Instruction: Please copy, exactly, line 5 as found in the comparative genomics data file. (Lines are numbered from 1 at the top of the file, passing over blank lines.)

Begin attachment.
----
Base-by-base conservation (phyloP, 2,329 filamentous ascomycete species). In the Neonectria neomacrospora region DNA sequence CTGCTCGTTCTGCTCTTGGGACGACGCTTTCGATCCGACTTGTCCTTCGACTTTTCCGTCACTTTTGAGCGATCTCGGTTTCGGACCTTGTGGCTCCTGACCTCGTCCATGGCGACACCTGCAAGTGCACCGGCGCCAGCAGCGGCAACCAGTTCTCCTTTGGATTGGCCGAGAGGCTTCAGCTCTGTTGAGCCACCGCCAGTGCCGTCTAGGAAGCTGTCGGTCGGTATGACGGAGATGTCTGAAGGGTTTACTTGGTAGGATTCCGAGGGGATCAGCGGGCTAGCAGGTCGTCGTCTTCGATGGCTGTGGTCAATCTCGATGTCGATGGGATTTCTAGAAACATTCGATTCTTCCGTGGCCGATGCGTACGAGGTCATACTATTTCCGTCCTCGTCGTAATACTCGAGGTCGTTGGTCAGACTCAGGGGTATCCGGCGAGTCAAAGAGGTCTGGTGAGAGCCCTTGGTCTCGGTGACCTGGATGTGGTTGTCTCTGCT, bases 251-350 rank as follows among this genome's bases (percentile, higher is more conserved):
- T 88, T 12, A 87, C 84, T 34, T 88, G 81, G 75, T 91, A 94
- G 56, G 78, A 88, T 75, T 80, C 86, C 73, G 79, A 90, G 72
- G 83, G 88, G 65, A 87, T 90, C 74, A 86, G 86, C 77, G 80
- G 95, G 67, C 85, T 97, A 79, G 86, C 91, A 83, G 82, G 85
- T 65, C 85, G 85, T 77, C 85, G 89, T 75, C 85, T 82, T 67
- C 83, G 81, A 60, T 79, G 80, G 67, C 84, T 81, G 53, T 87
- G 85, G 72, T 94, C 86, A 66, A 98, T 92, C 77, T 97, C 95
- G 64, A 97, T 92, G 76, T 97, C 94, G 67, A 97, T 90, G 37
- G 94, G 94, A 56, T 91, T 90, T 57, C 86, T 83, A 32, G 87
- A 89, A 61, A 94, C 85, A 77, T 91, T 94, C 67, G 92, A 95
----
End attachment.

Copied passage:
- G 95, G 67, C 85, T 97, A 79, G 86, C 91, A 83, G 82, G 85